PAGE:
Since I started homeschooling my 7th grade daughter, I have received a lot of questions from readers and friends about how I structure my day as a mom who home schools and works outside of the home full time. I thought it would be fun to share what our weekly schedule looks like, which, by the way, is never really the same. I will prefice this by saying that although my daugther would be doing a lot more “schooling” were she back in public school, I am choosing to focus first and foremost on her heart, her walk with the Lord and the few subjects this year that I feel are most important. This has truly been a crazy transition for us and in many ways, we are still figuring things out. I lean heavily on God’s strength and wisdom and am having to learn to give up control in more ways than one.
Here’s a peak into our week!
This is the only day during the week that I am home full time (my only day off). On Mondays, we focus on Math, English and Science. After I take my 4th grade son to school in the morning, I have my quiet time, with my coffee, blogging, emails until I wake my daughter up about 10AM. She will work on her studies until about noon, and then we take a break for lunch. After lunch, regardless of whether her studies are done or not, we have some bonding time, where we will watch a movie together, go for a smoothie, do some window shopping, or she will tag along while I run errands. I choose to allow her to catch up in the evening, since her heart and our relationship is the most important. If she has remaining work for the day, she will complete it after dinner.
On Tuesdays, my daughter goes to my sister’s for supervision while I go to work. Her focus on Tuesdays is Math, Vocabulary, History and Performing Arts. Because I am working, she has to be pretty self sufficient. I pick her up at 4PM on Tuesdays and bring her to church, where she does a devotional set in the prayer room. (sings and plays piano) for an hour, then attends youth group. Any work not complete when she gets home on Tuesday is either finished before bed or carried over until the next day.
Wednesdays and Thursdays
My daughter goes to my sisters for supervision while I go to work. On these two days, we choose to do school at night. Her focus on these days vary, and include Math, English, Vocabulary, History, Literature and Science. She normally almost always has her English done before she comes home, and she works both before and after dinner to complete her work. On both of these nights I catch up correcting her assignments for Tuesday-Thursday. I find that giving her two days during the week to do school at night works, as she and my sister have the freedom to go out and have fun. And I can have a better handle on what she’s doing on those days, and be available for questions and assistance.
My daughter goes to my sisters for supervision while I go to work. Her focus is usually Math, English and Vocabulary and almost always has it done before she comes to church in the evening. If not, she works on the weekend to catch up.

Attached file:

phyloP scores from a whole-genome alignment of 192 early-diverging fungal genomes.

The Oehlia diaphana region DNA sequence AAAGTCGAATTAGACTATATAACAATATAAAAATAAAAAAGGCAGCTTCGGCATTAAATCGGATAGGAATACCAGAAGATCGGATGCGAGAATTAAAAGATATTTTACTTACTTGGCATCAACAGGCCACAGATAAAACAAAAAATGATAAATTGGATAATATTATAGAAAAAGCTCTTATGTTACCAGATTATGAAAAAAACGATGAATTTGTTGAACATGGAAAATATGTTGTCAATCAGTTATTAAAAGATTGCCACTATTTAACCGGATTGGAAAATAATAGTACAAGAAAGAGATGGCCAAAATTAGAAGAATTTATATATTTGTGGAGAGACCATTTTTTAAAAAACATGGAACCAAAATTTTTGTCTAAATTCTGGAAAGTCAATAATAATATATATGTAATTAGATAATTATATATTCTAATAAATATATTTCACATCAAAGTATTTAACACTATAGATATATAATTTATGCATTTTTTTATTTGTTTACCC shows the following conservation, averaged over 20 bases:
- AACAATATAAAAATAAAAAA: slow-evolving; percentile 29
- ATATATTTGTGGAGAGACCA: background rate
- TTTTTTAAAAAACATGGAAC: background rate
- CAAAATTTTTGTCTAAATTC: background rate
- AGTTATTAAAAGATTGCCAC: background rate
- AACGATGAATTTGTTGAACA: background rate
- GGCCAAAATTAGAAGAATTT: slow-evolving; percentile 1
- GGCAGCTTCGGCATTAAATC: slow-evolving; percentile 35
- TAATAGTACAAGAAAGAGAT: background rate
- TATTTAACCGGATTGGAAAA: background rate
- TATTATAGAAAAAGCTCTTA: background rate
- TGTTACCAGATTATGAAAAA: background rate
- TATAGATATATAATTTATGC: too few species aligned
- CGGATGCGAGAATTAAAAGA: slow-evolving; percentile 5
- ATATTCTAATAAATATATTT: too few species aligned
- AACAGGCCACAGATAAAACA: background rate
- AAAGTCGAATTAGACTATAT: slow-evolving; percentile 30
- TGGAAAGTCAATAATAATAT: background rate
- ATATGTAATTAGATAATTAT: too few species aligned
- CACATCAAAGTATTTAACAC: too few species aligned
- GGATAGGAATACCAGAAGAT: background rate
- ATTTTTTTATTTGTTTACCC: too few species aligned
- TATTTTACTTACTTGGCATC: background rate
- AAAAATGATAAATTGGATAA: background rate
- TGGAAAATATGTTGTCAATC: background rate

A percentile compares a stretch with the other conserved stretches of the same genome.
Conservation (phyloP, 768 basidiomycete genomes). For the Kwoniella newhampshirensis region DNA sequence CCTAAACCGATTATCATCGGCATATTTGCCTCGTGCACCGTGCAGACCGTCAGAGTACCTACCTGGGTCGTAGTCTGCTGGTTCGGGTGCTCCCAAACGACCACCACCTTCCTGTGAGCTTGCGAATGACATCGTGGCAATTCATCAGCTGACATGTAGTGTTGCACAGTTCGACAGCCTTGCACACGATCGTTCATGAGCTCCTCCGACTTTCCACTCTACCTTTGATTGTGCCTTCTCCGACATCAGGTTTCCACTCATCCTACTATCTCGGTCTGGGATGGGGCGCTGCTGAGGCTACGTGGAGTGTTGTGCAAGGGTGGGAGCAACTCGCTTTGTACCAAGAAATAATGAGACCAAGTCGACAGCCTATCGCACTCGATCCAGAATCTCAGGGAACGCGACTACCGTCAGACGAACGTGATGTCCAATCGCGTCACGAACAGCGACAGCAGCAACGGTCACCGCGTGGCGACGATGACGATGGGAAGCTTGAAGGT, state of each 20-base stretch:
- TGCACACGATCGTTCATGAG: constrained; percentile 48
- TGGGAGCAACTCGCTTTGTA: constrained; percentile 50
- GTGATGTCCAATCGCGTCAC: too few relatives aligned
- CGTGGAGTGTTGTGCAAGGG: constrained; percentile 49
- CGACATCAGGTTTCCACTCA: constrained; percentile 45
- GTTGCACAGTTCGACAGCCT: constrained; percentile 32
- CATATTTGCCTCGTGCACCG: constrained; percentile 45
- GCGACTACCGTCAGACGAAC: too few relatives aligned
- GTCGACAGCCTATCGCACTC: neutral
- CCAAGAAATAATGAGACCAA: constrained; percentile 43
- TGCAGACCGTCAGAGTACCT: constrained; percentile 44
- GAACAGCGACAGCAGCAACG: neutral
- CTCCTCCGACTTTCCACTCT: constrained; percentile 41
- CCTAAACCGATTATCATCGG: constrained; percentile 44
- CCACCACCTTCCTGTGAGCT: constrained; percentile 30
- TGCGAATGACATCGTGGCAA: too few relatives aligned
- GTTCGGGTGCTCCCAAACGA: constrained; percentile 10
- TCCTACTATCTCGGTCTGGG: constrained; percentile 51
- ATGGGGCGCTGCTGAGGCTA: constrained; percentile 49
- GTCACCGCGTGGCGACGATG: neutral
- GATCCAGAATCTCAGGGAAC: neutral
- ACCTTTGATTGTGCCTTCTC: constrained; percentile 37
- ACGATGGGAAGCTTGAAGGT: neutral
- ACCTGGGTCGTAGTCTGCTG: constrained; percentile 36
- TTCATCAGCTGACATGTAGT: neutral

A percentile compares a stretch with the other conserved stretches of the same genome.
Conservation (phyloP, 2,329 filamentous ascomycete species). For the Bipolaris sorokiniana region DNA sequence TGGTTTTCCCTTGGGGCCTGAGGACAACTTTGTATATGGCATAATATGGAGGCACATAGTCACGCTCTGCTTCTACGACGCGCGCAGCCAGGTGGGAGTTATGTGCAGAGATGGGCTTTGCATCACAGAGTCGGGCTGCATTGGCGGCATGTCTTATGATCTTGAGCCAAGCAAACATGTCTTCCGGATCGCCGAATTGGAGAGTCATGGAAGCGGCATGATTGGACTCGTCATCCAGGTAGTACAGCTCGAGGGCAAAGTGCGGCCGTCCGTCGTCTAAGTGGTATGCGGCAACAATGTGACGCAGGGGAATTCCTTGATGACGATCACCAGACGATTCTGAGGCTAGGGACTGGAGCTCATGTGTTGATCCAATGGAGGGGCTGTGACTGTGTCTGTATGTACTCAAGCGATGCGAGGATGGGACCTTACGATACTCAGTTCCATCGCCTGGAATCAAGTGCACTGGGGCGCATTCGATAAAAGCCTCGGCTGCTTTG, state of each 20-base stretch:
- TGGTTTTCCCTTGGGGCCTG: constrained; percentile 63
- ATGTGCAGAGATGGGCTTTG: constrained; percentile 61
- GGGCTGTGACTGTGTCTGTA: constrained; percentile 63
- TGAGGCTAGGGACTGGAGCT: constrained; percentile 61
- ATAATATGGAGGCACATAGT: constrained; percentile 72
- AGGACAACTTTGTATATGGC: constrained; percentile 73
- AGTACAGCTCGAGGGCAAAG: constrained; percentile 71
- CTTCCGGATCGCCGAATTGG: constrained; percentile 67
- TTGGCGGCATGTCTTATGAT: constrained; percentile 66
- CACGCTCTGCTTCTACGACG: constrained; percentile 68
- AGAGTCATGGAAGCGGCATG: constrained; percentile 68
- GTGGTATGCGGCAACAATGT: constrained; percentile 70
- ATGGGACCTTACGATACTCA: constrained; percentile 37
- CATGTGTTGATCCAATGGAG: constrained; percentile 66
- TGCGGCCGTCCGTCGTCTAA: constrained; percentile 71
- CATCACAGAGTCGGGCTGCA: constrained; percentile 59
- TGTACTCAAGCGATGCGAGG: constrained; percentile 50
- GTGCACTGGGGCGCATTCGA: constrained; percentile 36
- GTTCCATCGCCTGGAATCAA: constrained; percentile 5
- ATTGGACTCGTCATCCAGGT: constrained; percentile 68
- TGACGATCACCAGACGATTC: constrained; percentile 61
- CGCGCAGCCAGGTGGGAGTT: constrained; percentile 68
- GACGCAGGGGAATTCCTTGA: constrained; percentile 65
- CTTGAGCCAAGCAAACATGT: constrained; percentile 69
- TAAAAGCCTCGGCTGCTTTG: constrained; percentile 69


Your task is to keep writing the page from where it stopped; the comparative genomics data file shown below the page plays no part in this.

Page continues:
The hardest part about working full time and homeschooling is the lack of consistency. Thankfully, my daughter is old enough to be mostly self sufficient. I could not work full time and homeschool a younger child. The other challenge I encounter on almost a daily basis is one of attitude and reluctance. Daughter is not use to mom being teacher, although I’ve been teaching her for her entire life. She does not like being told what to do, and is not use to the homeschooling environment. We’ve made great strides, but I am really hoping she will embrace this even more next year. She is somewhat of a reluctant schooler. She was making do in school; but now she has mom looking over her shoulder and watching her every move, and not to mention she will be 13 in a few months.
Flexibility is huge. If there is an event coming up that my daughter wants to attend, I shuffle things around so that she can go. If I know I am going to have an extremely busy week at work, I may let a few things slip. Who ever finishes curriculum anyways?
Choosing the right curriculum is key. We are on our 4th science curriculum so far. But that’s okay. It’s important for me to find something my daughter enjoys, but still challenges her.
I am learning not to sweat the small stuff, nor the big stuff. My life is full, but I believe God has asked me to walk this journey, so I am learning to let go and allow God to pour in His grace, wisdom and strength — oh how I need His strength.
Having fun is good for the heart. I can tend to be somewhat of a control freak, and my daughter, well, she will soon be 13. So I don’t have to tell you that things can get a little heated when we are both in the same room. Stepping back, taking a breath and allowing ourselves to laugh and have fun is so important. Yes I am teacher, and mom, but at this critical age for my daughter, I want her to know that I am also her friend.
I am looking forward to next year already, as God has really been speaking to my heart about His plan for my daughter’s schooling. I have a feeling things will be very different next year. Hopefully, my daughter will come to a place where she enjoys being homeschooled and embrace the benefits of flexibility, which she would hardly have attending public school.
If you’ve made it to the end of this post, hats off to you!
*This post is part of a challenge to blog every weekday in the month of April. You can read more about it here.